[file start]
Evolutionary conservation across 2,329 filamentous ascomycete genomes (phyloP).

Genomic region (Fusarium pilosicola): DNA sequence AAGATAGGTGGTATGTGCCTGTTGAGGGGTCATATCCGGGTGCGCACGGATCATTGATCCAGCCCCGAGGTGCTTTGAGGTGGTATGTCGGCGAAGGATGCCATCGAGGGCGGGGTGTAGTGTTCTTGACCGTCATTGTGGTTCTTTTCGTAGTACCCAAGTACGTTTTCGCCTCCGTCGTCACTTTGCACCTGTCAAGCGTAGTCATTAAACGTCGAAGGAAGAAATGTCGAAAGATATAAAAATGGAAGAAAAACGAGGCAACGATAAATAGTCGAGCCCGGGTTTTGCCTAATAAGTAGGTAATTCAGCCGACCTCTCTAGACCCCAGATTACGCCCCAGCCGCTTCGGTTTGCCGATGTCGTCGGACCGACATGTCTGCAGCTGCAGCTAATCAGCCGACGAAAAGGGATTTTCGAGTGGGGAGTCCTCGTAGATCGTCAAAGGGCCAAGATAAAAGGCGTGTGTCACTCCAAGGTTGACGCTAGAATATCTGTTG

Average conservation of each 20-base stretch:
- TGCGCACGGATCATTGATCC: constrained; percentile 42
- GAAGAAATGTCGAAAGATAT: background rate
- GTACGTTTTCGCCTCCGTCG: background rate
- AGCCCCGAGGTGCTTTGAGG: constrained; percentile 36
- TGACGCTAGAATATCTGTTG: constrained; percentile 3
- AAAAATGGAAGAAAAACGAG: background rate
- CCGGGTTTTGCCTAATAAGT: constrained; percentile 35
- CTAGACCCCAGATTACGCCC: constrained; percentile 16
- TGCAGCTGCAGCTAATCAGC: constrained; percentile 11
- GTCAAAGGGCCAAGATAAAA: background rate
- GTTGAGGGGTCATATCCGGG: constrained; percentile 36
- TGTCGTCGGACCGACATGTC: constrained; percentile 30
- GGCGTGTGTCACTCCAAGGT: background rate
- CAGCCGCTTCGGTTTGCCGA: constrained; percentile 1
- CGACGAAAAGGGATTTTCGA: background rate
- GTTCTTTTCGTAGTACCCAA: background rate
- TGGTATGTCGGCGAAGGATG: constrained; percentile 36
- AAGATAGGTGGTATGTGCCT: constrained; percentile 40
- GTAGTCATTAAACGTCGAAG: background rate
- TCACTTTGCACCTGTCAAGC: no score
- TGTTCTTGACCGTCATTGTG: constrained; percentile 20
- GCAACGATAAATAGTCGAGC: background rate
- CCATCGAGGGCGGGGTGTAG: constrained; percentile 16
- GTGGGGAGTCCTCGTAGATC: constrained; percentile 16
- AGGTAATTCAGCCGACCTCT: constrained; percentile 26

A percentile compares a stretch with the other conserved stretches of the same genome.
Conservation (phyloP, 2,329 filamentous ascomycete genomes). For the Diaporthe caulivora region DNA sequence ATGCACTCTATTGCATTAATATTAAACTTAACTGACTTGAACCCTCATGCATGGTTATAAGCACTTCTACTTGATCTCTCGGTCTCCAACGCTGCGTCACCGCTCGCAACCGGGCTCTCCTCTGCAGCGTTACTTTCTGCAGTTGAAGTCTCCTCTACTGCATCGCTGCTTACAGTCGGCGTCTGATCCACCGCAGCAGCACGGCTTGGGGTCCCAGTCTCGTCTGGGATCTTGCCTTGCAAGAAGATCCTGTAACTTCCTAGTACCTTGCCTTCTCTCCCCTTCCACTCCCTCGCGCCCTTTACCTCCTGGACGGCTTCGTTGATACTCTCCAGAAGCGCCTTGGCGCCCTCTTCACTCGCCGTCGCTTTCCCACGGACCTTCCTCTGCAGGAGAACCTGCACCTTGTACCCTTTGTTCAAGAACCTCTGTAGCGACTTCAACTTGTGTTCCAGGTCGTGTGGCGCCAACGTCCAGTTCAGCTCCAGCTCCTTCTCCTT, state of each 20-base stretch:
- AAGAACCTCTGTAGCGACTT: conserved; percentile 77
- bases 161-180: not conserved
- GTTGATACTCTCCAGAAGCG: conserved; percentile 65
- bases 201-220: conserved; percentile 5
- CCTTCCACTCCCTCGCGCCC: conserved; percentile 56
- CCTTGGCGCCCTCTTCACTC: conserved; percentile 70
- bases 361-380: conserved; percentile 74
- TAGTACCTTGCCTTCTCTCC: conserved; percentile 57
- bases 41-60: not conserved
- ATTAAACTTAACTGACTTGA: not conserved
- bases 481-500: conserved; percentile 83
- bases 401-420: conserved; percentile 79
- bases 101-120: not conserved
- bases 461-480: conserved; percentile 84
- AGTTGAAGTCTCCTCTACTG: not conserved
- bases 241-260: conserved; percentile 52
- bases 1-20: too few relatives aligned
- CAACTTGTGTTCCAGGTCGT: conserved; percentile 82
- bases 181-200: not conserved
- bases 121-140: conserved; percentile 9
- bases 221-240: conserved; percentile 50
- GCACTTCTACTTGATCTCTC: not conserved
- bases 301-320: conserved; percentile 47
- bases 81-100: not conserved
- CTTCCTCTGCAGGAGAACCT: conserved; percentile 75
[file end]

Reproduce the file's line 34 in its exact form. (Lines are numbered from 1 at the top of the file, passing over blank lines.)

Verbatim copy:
- bases 201-220: conserved; percentile 5